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Navigating The Swim

ADRENO Tri’s Olympic Triathlete, Lizel Moore, share an important lesson on swim navigation – not just following someone’s feet! 

Race starts, happy, sitting on feet.  Not bothering to look up as I am more than happy to delegate the navigating to whoevers feet I am sitting on.  Exit the water together.  I am well back.  That is ok, that is what I expected.  Had a pretty good ride, had a great run.  I was one happy girl.  I survived my first triathlon.

It was not until after the race that I got my first race tip.  My swim “navigator” came up to me and laughingly told me how we went right of course.  I sacked him on the spot and from that day I learnt the importance of looking up and seeing where you are going (not always with great success).

Don't just follow the person in front of you, learn to orientate yourself during the swim.
Don’t just follow the person in front of you, learn to orientate yourself during the swim.

As part of your normal swim training you need to learn to orientate yourself.  When your leading arm goes in the water, push down and lift your head out of the water.  You should do this every 3-4 strokes in tricky conditions (rough water or when buoys are small).  If the conditions are great and as you become more confident you can increase this up to 14 strokes.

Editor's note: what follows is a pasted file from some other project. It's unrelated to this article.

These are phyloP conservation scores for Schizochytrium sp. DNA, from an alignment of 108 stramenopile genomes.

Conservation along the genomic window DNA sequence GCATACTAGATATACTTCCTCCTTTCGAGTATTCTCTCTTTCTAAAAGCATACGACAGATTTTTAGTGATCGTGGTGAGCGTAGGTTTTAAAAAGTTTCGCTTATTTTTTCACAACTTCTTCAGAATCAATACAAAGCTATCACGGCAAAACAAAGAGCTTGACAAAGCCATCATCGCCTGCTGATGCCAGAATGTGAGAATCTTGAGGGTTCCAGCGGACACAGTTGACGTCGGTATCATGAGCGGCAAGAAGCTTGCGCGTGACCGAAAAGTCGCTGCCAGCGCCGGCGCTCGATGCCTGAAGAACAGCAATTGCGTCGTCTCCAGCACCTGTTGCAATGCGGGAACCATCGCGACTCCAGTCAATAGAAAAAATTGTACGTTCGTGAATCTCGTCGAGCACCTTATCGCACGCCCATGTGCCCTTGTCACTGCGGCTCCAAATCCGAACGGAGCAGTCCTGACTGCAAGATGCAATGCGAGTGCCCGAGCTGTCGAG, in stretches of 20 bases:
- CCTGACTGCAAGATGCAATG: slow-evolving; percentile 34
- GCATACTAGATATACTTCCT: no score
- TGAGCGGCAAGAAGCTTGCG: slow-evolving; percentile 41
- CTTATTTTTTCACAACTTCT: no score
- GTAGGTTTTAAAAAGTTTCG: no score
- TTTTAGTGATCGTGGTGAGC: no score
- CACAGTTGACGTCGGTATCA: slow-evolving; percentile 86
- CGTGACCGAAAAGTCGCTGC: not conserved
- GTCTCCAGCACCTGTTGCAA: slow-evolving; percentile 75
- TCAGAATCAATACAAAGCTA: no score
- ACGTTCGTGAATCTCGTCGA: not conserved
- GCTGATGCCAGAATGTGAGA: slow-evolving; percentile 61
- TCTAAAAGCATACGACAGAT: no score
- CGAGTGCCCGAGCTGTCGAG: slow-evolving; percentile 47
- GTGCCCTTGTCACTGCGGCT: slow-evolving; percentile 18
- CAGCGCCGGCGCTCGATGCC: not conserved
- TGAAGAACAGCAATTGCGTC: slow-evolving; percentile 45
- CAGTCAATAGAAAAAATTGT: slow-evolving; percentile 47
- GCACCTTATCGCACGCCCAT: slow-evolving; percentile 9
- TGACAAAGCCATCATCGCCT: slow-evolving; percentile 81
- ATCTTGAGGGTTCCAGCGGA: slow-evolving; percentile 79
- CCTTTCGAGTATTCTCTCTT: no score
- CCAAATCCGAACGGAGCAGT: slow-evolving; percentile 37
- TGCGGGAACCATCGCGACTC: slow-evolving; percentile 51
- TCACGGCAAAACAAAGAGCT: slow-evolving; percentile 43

What will help with navigation are goggles suitable for the conditions.  For bright days tinted goggles will reduce the chances that the sun will prevent you from seeing the buoys.  In foggy or low light conditions, it is best to use clear goggles.  Have both sets in your race kit in case conditions change.

By Lizel Moore

2000 Olympic Triathlete

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